Two single women, a daughter and her mother, a generation apart, discover more than exotic sights when they explore China together.
I woke up from a nap at the W Hotel in Hong Kong as my mother burst through the door, a backpack the size of a Saint Bernard strapped to her back. “Do you have a Saint Bernard in there?” I asked, helping her off with the 70 pounds of essentials she determined she needed for a month in China. She was a flurry of kisses and bright colors. We hadn’t seen each other in about a year.
“We need a drink,” I said. My mother, possibly the only person I will ever meet who is truly up for anything, enthusiastically agreed. We were both tingling with excitement. Our once fantastical decision to spend a month together traveling through China ― after almost 10 years of living on different continents, me in Toronto and her in Bangkok ― was now a reality.
And then suddenly we were just two single ladies, a generation apart, sharing a king-size bed, drinking lychee martinis and lightly ogling international businessmen in a fancy hotel bar.
My mother sounded wistful, and she turned the conversation to the overwhelming uncertainty in her life. She doesn’t own a home and, restless in Thailand, she wasn’t even sure which country she wants to live in. I quickly came to realize that though we are 30 years apart in age, we were at very similar places in life. I heard my own voice echoed in her uncertainty about which choices would bring about the most fulfillment.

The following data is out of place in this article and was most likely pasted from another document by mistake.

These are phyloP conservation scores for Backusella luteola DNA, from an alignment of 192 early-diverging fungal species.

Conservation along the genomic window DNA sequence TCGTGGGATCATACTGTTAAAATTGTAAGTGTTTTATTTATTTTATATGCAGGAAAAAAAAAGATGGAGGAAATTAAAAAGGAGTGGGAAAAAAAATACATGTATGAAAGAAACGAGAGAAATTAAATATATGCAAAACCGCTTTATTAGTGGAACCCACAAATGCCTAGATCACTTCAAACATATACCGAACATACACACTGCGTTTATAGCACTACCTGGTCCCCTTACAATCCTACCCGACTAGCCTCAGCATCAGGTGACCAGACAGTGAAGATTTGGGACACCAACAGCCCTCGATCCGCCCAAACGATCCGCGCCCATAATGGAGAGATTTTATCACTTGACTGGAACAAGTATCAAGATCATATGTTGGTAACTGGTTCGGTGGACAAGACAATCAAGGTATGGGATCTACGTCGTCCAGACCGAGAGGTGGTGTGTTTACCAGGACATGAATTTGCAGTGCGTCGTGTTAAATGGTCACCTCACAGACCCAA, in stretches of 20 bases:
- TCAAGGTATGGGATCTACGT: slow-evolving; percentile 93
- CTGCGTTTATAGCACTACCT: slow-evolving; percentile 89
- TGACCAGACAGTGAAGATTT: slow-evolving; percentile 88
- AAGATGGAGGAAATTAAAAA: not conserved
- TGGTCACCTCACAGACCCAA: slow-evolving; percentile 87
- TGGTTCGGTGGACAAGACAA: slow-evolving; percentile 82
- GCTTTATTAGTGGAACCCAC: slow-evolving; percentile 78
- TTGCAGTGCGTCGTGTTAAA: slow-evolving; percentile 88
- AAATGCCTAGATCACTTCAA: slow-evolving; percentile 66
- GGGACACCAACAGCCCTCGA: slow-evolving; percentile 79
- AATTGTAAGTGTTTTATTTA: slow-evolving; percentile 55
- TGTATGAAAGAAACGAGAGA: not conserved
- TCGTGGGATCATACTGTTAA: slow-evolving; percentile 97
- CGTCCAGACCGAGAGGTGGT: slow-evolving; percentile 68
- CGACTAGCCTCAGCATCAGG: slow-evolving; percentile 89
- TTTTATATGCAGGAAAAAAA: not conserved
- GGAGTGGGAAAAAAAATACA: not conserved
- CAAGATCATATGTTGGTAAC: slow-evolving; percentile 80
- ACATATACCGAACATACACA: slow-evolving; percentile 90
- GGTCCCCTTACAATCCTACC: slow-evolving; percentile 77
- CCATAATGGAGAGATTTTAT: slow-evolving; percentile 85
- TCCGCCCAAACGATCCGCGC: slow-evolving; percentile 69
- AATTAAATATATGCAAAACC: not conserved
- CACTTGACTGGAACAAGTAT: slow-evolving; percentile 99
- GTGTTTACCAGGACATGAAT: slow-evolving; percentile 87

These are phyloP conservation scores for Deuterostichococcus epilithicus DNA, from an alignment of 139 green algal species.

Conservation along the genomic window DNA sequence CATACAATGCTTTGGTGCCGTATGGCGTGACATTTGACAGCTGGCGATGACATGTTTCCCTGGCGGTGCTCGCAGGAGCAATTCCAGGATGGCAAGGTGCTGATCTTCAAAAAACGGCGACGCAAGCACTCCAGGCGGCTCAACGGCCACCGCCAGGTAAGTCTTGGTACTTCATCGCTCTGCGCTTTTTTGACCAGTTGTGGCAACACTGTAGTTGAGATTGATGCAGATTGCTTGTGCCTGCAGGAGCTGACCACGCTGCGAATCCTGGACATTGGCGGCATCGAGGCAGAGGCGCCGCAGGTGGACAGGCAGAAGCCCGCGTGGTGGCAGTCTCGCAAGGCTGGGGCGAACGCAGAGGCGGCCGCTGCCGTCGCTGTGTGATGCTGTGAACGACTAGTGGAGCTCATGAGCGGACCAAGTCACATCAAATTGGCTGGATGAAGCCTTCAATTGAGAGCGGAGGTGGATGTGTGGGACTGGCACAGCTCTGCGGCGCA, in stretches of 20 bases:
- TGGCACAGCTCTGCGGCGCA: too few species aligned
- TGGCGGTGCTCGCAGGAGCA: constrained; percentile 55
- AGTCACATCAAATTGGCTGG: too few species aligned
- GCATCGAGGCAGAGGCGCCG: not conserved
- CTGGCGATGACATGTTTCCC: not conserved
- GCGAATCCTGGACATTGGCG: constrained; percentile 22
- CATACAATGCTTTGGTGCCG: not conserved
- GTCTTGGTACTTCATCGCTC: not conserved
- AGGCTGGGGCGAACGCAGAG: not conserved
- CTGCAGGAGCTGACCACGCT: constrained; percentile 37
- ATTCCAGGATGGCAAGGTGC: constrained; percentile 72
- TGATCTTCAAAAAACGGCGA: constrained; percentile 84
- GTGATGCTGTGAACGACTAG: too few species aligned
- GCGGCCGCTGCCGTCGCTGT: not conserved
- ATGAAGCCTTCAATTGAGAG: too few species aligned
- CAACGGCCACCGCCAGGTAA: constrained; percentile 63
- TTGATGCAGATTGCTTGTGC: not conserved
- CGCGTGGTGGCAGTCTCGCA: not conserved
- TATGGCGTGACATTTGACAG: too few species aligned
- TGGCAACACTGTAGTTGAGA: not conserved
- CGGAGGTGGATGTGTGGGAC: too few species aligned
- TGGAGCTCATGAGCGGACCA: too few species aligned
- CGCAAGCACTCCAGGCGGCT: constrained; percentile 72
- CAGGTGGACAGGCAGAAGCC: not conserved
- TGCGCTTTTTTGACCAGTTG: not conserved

But for as long as I have known my mother, she has been carefree and spontaneous, an unpredictable lover of life always seeking out new experiences while maintaining her fierce, at times even defiant, independence. I knew that this downturn in mood would be brief.And so we set off. We spent our days in Hong Kong, peering up the full expanse of towering skyscrapers, shopping in small boutiques and riding in double-decker buses. We tried on high-heeled boots we couldn’t really afford, and encouraged each other to buy completely impractical but gorgeous little things.
From there, we moved onto the snowcapped mountains of Shangri-la, where we marveled at a golden monastery atop a mudstone village and made our wishes at a huge hilltop prayer wheel. We walked for hours on cobblestone streets, sampling fresh, hot red bean-filled donuts and snacking on all manner of meats that come served on a stick.
The Terracotta Warriors of Xian left us breathless, as we tried to take in the massive underground tomb. We sometimes ate dinner sitting on tiny stools with bowls drawn close to our mouths. And sometimes we found the finest digs in our backpacks and hit the town, my mother watching carefully as I tried my first bite of yak.
When we arrived at the St. Regis Shanghai, after a rather rough ride on an overnight train, we were introduced to the young butler assigned to our room. Most people would have dismissed Isaac or simply given him a list of tasks. Not my mother. “Isaac’s going to take us to see some contemporary art,” my mother announced, smiling widely, when I went up to the executive lounge after my much needed shower to meet her.
Isaac took us to No. 50 Moganshan Road, or M50, a former textile mill now filled with contemporary art galleries and studios, and we spent the afternoon ducking in and out of the minimal spaces, all high ceilings, glass and white wash. We drank cappuccinos in a courtyard café, watching Shanghai’s bright young things pass by carrying fabric and books, and Isaac blushed when we teased him about the froth on his nose.